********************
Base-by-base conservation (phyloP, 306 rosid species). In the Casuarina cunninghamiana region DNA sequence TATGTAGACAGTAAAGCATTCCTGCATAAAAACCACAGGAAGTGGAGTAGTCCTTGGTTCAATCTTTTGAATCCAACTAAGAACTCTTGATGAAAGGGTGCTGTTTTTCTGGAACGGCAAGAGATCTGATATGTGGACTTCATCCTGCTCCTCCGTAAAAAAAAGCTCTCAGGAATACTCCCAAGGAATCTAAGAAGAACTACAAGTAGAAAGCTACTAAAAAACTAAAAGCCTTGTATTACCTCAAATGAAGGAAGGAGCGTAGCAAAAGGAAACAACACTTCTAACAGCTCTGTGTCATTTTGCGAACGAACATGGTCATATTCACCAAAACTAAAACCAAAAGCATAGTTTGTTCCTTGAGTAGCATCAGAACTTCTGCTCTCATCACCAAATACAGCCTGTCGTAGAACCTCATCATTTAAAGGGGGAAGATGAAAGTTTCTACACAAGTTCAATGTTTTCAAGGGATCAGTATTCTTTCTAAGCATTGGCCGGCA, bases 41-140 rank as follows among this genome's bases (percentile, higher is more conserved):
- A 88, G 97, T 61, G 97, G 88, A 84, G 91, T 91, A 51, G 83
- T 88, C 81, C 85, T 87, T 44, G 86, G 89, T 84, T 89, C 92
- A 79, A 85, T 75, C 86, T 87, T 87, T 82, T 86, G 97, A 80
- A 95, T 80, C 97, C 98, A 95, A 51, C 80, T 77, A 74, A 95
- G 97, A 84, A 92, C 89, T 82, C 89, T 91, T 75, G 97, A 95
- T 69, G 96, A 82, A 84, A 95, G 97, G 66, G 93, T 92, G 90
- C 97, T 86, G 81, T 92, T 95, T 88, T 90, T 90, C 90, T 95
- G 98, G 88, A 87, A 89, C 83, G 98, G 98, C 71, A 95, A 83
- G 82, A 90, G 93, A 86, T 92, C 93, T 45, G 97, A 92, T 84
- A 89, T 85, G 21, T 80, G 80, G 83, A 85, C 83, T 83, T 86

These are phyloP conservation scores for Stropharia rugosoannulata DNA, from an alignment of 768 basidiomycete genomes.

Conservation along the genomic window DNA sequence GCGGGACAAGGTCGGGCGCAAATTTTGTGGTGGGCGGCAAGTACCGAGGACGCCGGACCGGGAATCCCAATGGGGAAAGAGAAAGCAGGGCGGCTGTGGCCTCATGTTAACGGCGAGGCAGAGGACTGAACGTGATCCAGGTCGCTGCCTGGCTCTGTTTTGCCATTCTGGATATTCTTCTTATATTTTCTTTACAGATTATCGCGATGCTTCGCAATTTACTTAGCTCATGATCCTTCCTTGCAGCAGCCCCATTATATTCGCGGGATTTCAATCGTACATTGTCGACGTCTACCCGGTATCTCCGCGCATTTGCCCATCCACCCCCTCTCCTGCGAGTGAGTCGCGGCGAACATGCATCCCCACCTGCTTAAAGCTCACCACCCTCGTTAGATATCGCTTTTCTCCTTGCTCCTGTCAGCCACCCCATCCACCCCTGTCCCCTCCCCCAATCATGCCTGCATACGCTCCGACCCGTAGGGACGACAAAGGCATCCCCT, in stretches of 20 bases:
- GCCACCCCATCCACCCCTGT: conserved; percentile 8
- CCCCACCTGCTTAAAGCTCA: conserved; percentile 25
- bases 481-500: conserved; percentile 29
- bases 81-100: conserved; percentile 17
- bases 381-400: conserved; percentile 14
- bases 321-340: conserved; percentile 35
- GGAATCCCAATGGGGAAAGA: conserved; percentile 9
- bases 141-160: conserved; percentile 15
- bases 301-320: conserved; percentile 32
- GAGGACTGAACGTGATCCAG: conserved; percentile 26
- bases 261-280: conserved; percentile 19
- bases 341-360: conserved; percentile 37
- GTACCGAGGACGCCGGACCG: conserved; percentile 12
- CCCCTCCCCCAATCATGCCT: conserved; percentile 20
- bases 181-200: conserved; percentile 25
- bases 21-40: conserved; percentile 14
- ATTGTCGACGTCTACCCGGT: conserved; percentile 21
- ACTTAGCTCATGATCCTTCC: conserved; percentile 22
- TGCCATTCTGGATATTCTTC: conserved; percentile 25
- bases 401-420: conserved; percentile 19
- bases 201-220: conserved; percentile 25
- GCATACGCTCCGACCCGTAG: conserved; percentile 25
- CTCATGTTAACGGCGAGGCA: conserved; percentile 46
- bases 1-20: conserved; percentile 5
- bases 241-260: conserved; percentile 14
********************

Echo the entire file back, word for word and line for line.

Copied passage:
Base-by-base conservation (phyloP, 306 rosid species). In the Casuarina cunninghamiana region DNA sequence TATGTAGACAGTAAAGCATTCCTGCATAAAAACCACAGGAAGTGGAGTAGTCCTTGGTTCAATCTTTTGAATCCAACTAAGAACTCTTGATGAAAGGGTGCTGTTTTTCTGGAACGGCAAGAGATCTGATATGTGGACTTCATCCTGCTCCTCCGTAAAAAAAAGCTCTCAGGAATACTCCCAAGGAATCTAAGAAGAACTACAAGTAGAAAGCTACTAAAAAACTAAAAGCCTTGTATTACCTCAAATGAAGGAAGGAGCGTAGCAAAAGGAAACAACACTTCTAACAGCTCTGTGTCATTTTGCGAACGAACATGGTCATATTCACCAAAACTAAAACCAAAAGCATAGTTTGTTCCTTGAGTAGCATCAGAACTTCTGCTCTCATCACCAAATACAGCCTGTCGTAGAACCTCATCATTTAAAGGGGGAAGATGAAAGTTTCTACACAAGTTCAATGTTTTCAAGGGATCAGTATTCTTTCTAAGCATTGGCCGGCA, bases 41-140 rank as follows among this genome's bases (percentile, higher is more conserved):
- A 88, G 97, T 61, G 97, G 88, A 84, G 91, T 91, A 51, G 83
- T 88, C 81, C 85, T 87, T 44, G 86, G 89, T 84, T 89, C 92
- A 79, A 85, T 75, C 86, T 87, T 87, T 82, T 86, G 97, A 80
- A 95, T 80, C 97, C 98, A 95, A 51, C 80, T 77, A 74, A 95
- G 97, A 84, A 92, C 89, T 82, C 89, T 91, T 75, G 97, A 95
- T 69, G 96, A 82, A 84, A 95, G 97, G 66, G 93, T 92, G 90
- C 97, T 86, G 81, T 92, T 95, T 88, T 90, T 90, C 90, T 95
- G 98, G 88, A 87, A 89, C 83, G 98, G 98, C 71, A 95, A 83
- G 82, A 90, G 93, A 86, T 92, C 93, T 45, G 97, A 92, T 84
- A 89, T 85, G 21, T 80, G 80, G 83, A 85, C 83, T 83, T 86

These are phyloP conservation scores for Stropharia rugosoannulata DNA, from an alignment of 768 basidiomycete genomes.

Conservation along the genomic window DNA sequence GCGGGACAAGGTCGGGCGCAAATTTTGTGGTGGGCGGCAAGTACCGAGGACGCCGGACCGGGAATCCCAATGGGGAAAGAGAAAGCAGGGCGGCTGTGGCCTCATGTTAACGGCGAGGCAGAGGACTGAACGTGATCCAGGTCGCTGCCTGGCTCTGTTTTGCCATTCTGGATATTCTTCTTATATTTTCTTTACAGATTATCGCGATGCTTCGCAATTTACTTAGCTCATGATCCTTCCTTGCAGCAGCCCCATTATATTCGCGGGATTTCAATCGTACATTGTCGACGTCTACCCGGTATCTCCGCGCATTTGCCCATCCACCCCCTCTCCTGCGAGTGAGTCGCGGCGAACATGCATCCCCACCTGCTTAAAGCTCACCACCCTCGTTAGATATCGCTTTTCTCCTTGCTCCTGTCAGCCACCCCATCCACCCCTGTCCCCTCCCCCAATCATGCCTGCATACGCTCCGACCCGTAGGGACGACAAAGGCATCCCCT, in stretches of 20 bases:
- GCCACCCCATCCACCCCTGT: conserved; percentile 8
- CCCCACCTGCTTAAAGCTCA: conserved; percentile 25
- bases 481-500: conserved; percentile 29
- bases 81-100: conserved; percentile 17
- bases 381-400: conserved; percentile 14
- bases 321-340: conserved; percentile 35
- GGAATCCCAATGGGGAAAGA: conserved; percentile 9
- bases 141-160: conserved; percentile 15
- bases 301-320: conserved; percentile 32
- GAGGACTGAACGTGATCCAG: conserved; percentile 26
- bases 261-280: conserved; percentile 19
- bases 341-360: conserved; percentile 37
- GTACCGAGGACGCCGGACCG: conserved; percentile 12
- CCCCTCCCCCAATCATGCCT: conserved; percentile 20
- bases 181-200: conserved; percentile 25
- bases 21-40: conserved; percentile 14
- ATTGTCGACGTCTACCCGGT: conserved; percentile 21
- ACTTAGCTCATGATCCTTCC: conserved; percentile 22
- TGCCATTCTGGATATTCTTC: conserved; percentile 25
- bases 401-420: conserved; percentile 19
- bases 201-220: conserved; percentile 25
- GCATACGCTCCGACCCGTAG: conserved; percentile 25
- CTCATGTTAACGGCGAGGCA: conserved; percentile 46
- bases 1-20: conserved; percentile 5
- bases 241-260: conserved; percentile 14